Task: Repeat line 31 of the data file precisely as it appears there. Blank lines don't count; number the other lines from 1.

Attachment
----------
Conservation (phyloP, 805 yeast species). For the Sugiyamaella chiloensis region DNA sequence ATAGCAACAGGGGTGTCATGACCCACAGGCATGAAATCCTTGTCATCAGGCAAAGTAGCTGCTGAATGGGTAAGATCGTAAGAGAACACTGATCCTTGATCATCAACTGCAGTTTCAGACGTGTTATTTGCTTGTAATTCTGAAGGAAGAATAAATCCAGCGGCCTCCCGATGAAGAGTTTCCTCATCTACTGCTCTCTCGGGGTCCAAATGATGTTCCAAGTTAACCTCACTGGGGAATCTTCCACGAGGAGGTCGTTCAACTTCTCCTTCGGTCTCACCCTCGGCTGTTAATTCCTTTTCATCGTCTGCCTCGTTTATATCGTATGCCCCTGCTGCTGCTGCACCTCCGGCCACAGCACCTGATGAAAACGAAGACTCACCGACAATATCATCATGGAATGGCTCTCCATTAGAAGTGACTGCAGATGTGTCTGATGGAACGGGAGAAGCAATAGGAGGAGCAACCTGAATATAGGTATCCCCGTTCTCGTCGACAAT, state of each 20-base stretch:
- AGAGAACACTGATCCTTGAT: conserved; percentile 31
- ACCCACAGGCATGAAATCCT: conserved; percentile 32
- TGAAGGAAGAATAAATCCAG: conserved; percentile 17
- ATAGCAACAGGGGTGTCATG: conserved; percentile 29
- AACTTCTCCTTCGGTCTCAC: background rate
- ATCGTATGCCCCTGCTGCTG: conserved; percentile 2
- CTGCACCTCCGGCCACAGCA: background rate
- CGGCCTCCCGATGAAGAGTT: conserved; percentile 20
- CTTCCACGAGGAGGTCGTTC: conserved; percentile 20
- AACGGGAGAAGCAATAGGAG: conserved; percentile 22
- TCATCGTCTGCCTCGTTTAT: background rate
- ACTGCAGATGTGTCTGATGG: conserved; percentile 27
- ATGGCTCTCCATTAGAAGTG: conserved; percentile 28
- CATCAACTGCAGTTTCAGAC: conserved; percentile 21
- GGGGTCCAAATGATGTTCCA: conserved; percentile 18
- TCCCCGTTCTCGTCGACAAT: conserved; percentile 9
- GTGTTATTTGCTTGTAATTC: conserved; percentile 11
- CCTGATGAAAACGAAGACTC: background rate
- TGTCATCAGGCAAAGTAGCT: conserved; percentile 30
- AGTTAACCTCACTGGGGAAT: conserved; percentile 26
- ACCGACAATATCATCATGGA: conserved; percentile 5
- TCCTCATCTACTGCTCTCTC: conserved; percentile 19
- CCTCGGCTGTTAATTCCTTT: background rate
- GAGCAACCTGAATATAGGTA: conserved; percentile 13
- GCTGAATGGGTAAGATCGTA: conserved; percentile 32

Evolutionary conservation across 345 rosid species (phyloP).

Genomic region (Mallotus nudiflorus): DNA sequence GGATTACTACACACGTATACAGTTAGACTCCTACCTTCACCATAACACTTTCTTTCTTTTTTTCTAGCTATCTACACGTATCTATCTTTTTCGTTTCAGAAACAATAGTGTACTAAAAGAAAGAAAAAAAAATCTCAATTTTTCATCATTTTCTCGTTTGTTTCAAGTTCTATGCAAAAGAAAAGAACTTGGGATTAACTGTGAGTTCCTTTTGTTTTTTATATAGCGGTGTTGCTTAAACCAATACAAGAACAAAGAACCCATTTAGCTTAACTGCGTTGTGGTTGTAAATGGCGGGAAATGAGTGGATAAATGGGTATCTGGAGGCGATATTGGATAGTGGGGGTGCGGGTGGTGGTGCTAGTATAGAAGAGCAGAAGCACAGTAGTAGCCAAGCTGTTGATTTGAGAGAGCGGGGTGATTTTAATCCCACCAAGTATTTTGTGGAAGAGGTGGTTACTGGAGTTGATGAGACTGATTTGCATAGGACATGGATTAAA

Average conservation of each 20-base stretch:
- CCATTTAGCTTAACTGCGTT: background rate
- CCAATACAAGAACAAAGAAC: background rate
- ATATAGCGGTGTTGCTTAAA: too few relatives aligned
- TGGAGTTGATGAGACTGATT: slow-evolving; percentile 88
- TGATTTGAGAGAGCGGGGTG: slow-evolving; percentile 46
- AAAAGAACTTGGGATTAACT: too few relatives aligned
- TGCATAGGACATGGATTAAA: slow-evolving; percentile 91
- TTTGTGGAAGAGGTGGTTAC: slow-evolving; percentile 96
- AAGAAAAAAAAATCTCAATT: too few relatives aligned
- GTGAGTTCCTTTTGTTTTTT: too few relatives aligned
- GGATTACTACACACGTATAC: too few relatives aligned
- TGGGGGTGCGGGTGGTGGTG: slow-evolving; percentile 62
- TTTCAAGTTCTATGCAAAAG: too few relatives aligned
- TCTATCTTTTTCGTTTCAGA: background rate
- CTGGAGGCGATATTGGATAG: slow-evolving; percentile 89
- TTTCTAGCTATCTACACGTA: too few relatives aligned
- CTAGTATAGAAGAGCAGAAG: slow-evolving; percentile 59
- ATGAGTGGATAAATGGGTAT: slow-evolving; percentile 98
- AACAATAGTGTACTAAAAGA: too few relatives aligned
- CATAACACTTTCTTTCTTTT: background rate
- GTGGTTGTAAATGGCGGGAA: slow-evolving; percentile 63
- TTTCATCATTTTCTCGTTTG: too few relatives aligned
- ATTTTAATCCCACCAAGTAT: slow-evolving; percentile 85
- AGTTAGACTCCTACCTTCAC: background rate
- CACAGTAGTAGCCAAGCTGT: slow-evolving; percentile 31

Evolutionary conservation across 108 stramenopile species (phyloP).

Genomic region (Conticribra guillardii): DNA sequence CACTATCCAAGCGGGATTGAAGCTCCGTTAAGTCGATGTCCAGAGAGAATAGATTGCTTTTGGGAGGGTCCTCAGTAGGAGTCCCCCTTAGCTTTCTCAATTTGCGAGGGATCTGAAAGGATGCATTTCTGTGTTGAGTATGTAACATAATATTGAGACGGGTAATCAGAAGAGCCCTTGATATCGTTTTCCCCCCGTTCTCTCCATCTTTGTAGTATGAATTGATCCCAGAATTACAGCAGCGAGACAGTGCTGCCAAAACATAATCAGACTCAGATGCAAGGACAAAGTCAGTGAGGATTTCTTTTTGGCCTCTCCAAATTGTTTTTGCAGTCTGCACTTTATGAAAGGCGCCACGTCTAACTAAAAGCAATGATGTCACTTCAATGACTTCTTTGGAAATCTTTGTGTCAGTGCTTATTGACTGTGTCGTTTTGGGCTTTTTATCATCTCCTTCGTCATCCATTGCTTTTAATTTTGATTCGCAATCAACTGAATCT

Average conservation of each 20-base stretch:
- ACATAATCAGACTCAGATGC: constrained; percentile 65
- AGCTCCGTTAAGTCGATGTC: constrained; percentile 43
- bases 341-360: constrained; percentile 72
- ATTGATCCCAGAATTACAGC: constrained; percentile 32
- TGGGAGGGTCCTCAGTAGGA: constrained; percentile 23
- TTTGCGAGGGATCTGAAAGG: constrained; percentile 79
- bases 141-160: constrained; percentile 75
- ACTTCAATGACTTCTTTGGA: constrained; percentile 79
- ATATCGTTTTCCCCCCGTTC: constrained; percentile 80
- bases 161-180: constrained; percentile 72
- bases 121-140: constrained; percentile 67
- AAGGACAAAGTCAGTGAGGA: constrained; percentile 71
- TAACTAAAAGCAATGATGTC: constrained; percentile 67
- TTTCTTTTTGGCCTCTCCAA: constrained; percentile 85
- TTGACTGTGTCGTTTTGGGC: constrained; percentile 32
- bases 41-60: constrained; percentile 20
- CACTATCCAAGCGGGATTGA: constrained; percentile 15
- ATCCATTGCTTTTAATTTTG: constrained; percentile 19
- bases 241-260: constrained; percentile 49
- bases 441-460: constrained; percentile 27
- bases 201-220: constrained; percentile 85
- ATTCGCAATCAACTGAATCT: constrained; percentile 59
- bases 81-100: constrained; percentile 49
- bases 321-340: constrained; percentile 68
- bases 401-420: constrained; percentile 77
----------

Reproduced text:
- CCAATACAAGAACAAAGAAC: background rate